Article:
The agency must be practical, according to Hellaker. If the requirements are too onerous, the industry will dig in its heels. "In a mandate, there's an obvious tradeoff between the cost perspective and safety," he says. The USDOT must set some very minimum requirement, he thinks, such as a vehicle being capable of pinging another to let it know it's in the vicinity. In that case, some drivers certainly would be willing to pay more for a fully loaded vehicle, with everything from automatic parallel parking to a heart monitor that alerts your doctor if you're about to keel over.

Another layer of safety

In Europe, the CAR 2 CAR Communication Consortium of car manufacturers is working on an open European standard for cooperative intelligent transport systems and V2V communication systems. Richard Bishop, principal of Bishop Consulting, says the organization has entered a new, more competitive phase in which auto makers are developing their own radios and products on top of the standardized protocols. "In Europe, we will start to see this as another discriminator," Bishop says. "Car makers are hungry to discriminate themselves from the competition and show why it's worth having this luxury brand. V2X will be marketed as giving you another layer of safety."

A mandate and standards would drive down the cost. IHS iSuppli forecasts that by 2017, total OEM ADASs will hit 30.7 million vehicles, growing a compounded 29 percent yearly from 2009 to 2017. "If this becomes a mandate, the volume would be on the order of 15 million vehicles a year in this country," Hellaker says. "The cost for basic equipment will be well below $100, way below."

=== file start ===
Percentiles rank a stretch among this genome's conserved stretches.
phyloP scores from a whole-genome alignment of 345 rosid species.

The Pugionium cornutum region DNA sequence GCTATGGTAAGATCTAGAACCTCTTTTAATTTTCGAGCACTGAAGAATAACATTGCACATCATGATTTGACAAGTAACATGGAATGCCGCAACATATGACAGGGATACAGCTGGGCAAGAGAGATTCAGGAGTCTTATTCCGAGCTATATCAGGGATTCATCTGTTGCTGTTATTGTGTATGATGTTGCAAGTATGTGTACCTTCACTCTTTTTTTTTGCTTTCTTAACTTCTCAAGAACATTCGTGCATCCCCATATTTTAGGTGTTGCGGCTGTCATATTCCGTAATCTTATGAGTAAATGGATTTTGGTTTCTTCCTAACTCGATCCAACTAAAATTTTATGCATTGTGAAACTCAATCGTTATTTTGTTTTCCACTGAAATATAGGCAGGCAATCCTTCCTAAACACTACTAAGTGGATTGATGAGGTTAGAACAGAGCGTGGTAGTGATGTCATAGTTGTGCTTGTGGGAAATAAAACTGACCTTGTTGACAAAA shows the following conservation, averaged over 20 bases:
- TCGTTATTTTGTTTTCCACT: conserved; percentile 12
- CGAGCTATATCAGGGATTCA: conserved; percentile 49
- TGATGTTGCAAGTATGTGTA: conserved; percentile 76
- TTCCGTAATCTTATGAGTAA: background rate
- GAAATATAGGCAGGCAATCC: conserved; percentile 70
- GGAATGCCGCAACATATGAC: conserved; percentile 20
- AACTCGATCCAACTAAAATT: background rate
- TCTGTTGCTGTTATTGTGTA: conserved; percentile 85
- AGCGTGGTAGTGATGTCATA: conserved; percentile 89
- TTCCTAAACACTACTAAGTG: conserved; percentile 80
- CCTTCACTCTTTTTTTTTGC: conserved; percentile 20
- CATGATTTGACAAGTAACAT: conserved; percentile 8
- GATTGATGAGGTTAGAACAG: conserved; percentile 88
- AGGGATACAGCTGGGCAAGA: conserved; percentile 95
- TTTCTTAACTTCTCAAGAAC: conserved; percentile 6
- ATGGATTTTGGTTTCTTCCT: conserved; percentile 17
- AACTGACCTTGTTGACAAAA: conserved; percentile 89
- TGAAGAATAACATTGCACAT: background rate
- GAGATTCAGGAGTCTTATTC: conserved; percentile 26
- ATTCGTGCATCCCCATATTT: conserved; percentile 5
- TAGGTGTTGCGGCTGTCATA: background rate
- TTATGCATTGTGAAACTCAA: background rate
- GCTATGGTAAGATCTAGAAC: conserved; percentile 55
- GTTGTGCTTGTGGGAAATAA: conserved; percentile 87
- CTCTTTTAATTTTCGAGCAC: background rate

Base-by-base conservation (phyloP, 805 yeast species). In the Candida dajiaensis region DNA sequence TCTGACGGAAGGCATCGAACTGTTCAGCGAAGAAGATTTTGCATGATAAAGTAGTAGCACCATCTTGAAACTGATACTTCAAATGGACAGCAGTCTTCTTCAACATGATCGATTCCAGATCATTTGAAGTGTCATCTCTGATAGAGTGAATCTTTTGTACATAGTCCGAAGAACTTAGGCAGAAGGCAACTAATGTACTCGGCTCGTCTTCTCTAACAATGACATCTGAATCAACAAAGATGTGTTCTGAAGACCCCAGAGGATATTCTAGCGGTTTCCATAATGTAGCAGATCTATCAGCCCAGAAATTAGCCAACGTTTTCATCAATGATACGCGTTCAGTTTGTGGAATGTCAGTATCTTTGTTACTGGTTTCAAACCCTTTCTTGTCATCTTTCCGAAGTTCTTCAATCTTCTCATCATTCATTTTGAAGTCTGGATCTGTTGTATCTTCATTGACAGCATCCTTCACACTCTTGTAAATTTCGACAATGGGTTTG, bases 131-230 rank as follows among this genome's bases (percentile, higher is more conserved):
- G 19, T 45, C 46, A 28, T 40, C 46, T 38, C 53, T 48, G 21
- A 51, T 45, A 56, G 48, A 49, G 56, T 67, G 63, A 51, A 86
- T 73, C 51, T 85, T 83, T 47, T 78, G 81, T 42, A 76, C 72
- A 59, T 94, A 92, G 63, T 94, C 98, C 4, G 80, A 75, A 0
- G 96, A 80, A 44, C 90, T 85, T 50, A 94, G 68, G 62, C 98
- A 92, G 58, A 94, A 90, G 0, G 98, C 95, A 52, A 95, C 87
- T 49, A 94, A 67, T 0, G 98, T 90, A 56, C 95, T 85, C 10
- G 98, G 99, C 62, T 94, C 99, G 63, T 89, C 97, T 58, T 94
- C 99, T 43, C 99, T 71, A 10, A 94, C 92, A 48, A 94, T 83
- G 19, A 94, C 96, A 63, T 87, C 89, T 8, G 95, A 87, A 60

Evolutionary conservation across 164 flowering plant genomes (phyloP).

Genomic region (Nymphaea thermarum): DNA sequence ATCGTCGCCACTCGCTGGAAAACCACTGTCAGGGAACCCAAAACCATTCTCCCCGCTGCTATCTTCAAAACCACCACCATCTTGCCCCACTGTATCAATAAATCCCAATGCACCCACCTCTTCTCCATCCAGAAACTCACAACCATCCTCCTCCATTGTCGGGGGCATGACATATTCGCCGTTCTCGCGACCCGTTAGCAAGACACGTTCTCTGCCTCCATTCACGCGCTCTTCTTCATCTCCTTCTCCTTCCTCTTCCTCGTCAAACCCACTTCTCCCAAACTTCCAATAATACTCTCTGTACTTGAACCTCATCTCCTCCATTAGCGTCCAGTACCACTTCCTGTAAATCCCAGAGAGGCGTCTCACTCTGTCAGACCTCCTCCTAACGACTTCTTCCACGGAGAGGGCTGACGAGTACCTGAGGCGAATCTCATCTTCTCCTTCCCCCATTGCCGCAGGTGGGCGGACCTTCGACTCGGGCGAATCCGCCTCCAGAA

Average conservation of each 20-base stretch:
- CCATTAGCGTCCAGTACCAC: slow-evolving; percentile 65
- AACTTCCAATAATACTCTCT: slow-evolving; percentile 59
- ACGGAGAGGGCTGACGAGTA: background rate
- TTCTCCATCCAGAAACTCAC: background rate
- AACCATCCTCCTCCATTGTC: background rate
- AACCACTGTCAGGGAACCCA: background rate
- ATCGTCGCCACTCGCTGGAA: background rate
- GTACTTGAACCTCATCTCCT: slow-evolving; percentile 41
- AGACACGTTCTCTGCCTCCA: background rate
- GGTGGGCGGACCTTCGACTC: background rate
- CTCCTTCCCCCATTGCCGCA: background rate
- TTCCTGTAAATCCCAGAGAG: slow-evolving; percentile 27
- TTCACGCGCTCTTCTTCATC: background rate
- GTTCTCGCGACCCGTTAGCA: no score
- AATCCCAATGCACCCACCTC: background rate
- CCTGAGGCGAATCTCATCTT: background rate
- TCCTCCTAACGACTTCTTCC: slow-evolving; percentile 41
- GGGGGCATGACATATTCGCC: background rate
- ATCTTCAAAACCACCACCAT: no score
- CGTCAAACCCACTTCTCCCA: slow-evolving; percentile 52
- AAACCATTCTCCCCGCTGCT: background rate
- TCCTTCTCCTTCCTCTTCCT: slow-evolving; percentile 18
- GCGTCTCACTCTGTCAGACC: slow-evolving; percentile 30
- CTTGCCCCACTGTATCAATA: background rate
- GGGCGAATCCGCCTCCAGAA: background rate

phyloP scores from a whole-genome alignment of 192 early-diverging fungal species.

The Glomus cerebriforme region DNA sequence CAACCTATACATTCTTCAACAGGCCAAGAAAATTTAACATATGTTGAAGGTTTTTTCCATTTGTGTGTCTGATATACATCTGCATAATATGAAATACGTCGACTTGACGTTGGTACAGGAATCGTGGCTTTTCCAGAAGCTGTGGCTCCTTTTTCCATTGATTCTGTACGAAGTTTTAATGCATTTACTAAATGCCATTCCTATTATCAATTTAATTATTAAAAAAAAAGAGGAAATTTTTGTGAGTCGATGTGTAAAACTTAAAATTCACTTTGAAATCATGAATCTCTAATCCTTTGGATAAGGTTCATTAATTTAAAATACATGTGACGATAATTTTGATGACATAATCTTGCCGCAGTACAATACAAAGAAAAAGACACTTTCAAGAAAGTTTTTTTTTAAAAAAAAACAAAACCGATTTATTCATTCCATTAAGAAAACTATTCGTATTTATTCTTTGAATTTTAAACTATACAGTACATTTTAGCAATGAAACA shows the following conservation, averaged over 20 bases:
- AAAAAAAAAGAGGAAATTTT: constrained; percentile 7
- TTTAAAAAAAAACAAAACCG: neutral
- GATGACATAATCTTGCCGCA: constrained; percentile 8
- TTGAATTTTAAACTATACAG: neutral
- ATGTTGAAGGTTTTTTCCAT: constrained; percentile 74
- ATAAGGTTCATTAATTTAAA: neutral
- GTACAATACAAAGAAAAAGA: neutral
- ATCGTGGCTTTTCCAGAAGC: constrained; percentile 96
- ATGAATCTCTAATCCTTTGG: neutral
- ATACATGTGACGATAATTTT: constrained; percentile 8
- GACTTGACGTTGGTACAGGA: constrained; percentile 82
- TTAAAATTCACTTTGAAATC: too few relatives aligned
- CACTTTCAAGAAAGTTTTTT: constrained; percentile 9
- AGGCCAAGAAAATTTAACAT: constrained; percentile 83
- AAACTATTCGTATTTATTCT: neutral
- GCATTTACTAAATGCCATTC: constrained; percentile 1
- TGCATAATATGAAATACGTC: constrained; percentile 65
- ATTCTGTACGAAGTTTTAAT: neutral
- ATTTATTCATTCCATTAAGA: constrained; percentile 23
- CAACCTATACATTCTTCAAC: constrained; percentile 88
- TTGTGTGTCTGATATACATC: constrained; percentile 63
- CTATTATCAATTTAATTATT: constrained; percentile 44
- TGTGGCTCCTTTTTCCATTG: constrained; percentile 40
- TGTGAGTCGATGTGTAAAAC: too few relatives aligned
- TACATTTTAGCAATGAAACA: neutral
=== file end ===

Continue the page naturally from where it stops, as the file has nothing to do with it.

The cost of a DSRC radio is estimated to be much less than the current sensing devices now being installed on vehicles. "Eventually, these could replace some of the conventional sensors as the technology matures," Svenson says. "There may be a time when both sensors and DSRC will be resident. One possibility is that DSRC would be mandated and radar sensors would be optional, but we still are completely in the research phase."

But this won't be any time soon. If NHTSA does decide to mandate ADAS and/or V2V, the technology won't show up in cars until probably 2018, according to Bishop. Aside from NHTSA's process, auto makers must do unprecedented amounts of testing, some of it in real-world situations. The 30-month model deployment of V2V-equipped vehicles from multiple manufacturers begins in Ann Arbor, Michigan in August 2012. And that's just the beginning.

Susan Kuchinskas is a regular contributor to TU.

For more on V2V and ADAS, see V2X telematics: Taking ADAS to the next level, Telematics and M2M communications: Creating the Internet of things, MEMS: The telematics opportunity and Telematics and enhanced consumer usability.

For more all the latest telematics trends, visit V2X Safety & Mobility 2012 USA on March 20-21 in Novi, MI, Content & Apps for Automotive 2012 on April 18-19 in Germany, and Telematics Detroit 2012 on June 6-7.

For exclusive telematics business analysis and insight, check out TU’s reports on In-Vehicle Smartphone Integration Report, Human Machine Interface Technologies and  Smart Vehicle Technology: The Future of Insurance Telematics.